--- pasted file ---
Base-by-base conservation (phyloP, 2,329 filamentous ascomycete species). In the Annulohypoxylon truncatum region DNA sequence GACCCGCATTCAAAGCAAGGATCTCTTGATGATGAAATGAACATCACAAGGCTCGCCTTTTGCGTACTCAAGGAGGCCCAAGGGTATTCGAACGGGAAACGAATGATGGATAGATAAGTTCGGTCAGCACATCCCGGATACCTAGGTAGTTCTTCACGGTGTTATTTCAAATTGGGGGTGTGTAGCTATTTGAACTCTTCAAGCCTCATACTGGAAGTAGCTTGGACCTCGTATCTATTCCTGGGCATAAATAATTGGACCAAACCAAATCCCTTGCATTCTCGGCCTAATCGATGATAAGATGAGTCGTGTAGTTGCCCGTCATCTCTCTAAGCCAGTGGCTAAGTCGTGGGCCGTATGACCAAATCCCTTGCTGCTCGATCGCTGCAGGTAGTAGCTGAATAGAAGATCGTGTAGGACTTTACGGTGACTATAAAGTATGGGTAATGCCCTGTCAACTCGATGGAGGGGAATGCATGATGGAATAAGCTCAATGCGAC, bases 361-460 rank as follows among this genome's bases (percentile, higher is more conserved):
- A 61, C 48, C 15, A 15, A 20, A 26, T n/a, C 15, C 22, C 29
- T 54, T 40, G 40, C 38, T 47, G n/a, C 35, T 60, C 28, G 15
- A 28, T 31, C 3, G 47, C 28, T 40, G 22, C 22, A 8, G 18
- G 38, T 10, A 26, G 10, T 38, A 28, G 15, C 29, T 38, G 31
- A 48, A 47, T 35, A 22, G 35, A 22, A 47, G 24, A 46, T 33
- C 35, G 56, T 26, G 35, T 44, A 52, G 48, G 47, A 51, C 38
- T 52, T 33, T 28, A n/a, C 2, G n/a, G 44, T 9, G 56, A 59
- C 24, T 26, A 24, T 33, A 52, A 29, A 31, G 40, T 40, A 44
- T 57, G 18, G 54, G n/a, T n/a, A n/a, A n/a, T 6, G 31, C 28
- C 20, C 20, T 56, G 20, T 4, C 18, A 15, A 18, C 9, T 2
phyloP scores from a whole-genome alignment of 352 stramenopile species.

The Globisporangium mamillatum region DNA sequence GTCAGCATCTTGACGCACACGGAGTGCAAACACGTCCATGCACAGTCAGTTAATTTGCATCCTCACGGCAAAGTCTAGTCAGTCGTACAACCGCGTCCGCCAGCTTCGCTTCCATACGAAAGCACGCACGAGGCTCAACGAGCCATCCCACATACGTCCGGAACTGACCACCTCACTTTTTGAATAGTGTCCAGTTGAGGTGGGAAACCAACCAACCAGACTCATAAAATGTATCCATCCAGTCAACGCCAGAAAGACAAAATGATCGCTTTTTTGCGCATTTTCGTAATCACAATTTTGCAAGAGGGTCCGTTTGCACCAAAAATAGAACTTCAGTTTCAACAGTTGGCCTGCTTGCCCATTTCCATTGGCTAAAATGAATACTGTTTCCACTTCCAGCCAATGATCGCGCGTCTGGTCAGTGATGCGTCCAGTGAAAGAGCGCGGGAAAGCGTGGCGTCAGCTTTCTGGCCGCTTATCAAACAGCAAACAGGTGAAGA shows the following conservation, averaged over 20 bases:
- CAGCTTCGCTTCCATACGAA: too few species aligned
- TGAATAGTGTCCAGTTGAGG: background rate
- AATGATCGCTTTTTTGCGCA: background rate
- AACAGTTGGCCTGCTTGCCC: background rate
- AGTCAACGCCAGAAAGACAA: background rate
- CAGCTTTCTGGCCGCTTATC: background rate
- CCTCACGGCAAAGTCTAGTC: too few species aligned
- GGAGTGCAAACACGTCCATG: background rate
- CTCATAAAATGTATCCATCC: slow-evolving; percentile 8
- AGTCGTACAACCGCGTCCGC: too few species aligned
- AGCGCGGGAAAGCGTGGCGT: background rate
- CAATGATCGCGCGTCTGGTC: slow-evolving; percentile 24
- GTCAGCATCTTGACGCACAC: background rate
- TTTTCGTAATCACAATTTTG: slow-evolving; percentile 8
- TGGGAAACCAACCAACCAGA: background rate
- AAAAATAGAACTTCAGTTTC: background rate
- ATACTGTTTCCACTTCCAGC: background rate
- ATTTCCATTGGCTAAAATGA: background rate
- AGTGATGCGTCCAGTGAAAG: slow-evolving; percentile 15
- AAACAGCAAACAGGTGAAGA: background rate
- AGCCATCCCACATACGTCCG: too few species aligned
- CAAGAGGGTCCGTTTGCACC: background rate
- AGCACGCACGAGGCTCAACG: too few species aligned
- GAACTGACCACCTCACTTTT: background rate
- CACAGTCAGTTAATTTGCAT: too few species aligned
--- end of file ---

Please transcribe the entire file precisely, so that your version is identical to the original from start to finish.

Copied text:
Base-by-base conservation (phyloP, 2,329 filamentous ascomycete species). In the Annulohypoxylon truncatum region DNA sequence GACCCGCATTCAAAGCAAGGATCTCTTGATGATGAAATGAACATCACAAGGCTCGCCTTTTGCGTACTCAAGGAGGCCCAAGGGTATTCGAACGGGAAACGAATGATGGATAGATAAGTTCGGTCAGCACATCCCGGATACCTAGGTAGTTCTTCACGGTGTTATTTCAAATTGGGGGTGTGTAGCTATTTGAACTCTTCAAGCCTCATACTGGAAGTAGCTTGGACCTCGTATCTATTCCTGGGCATAAATAATTGGACCAAACCAAATCCCTTGCATTCTCGGCCTAATCGATGATAAGATGAGTCGTGTAGTTGCCCGTCATCTCTCTAAGCCAGTGGCTAAGTCGTGGGCCGTATGACCAAATCCCTTGCTGCTCGATCGCTGCAGGTAGTAGCTGAATAGAAGATCGTGTAGGACTTTACGGTGACTATAAAGTATGGGTAATGCCCTGTCAACTCGATGGAGGGGAATGCATGATGGAATAAGCTCAATGCGAC, bases 361-460 rank as follows among this genome's bases (percentile, higher is more conserved):
- A 61, C 48, C 15, A 15, A 20, A 26, T n/a, C 15, C 22, C 29
- T 54, T 40, G 40, C 38, T 47, G n/a, C 35, T 60, C 28, G 15
- A 28, T 31, C 3, G 47, C 28, T 40, G 22, C 22, A 8, G 18
- G 38, T 10, A 26, G 10, T 38, A 28, G 15, C 29, T 38, G 31
- A 48, A 47, T 35, A 22, G 35, A 22, A 47, G 24, A 46, T 33
- C 35, G 56, T 26, G 35, T 44, A 52, G 48, G 47, A 51, C 38
- T 52, T 33, T 28, A n/a, C 2, G n/a, G 44, T 9, G 56, A 59
- C 24, T 26, A 24, T 33, A 52, A 29, A 31, G 40, T 40, A 44
- T 57, G 18, G 54, G n/a, T n/a, A n/a, A n/a, T 6, G 31, C 28
- C 20, C 20, T 56, G 20, T 4, C 18, A 15, A 18, C 9, T 2
phyloP scores from a whole-genome alignment of 352 stramenopile species.

The Globisporangium mamillatum region DNA sequence GTCAGCATCTTGACGCACACGGAGTGCAAACACGTCCATGCACAGTCAGTTAATTTGCATCCTCACGGCAAAGTCTAGTCAGTCGTACAACCGCGTCCGCCAGCTTCGCTTCCATACGAAAGCACGCACGAGGCTCAACGAGCCATCCCACATACGTCCGGAACTGACCACCTCACTTTTTGAATAGTGTCCAGTTGAGGTGGGAAACCAACCAACCAGACTCATAAAATGTATCCATCCAGTCAACGCCAGAAAGACAAAATGATCGCTTTTTTGCGCATTTTCGTAATCACAATTTTGCAAGAGGGTCCGTTTGCACCAAAAATAGAACTTCAGTTTCAACAGTTGGCCTGCTTGCCCATTTCCATTGGCTAAAATGAATACTGTTTCCACTTCCAGCCAATGATCGCGCGTCTGGTCAGTGATGCGTCCAGTGAAAGAGCGCGGGAAAGCGTGGCGTCAGCTTTCTGGCCGCTTATCAAACAGCAAACAGGTGAAGA shows the following conservation, averaged over 20 bases:
- CAGCTTCGCTTCCATACGAA: too few species aligned
- TGAATAGTGTCCAGTTGAGG: background rate
- AATGATCGCTTTTTTGCGCA: background rate
- AACAGTTGGCCTGCTTGCCC: background rate
- AGTCAACGCCAGAAAGACAA: background rate
- CAGCTTTCTGGCCGCTTATC: background rate
- CCTCACGGCAAAGTCTAGTC: too few species aligned
- GGAGTGCAAACACGTCCATG: background rate
- CTCATAAAATGTATCCATCC: slow-evolving; percentile 8
- AGTCGTACAACCGCGTCCGC: too few species aligned
- AGCGCGGGAAAGCGTGGCGT: background rate
- CAATGATCGCGCGTCTGGTC: slow-evolving; percentile 24
- GTCAGCATCTTGACGCACAC: background rate
- TTTTCGTAATCACAATTTTG: slow-evolving; percentile 8
- TGGGAAACCAACCAACCAGA: background rate
- AAAAATAGAACTTCAGTTTC: background rate
- ATACTGTTTCCACTTCCAGC: background rate
- ATTTCCATTGGCTAAAATGA: background rate
- AGTGATGCGTCCAGTGAAAG: slow-evolving; percentile 15
- AAACAGCAAACAGGTGAAGA: background rate
- AGCCATCCCACATACGTCCG: too few species aligned
- CAAGAGGGTCCGTTTGCACC: background rate
- AGCACGCACGAGGCTCAACG: too few species aligned
- GAACTGACCACCTCACTTTT: background rate
- CACAGTCAGTTAATTTGCAT: too few species aligned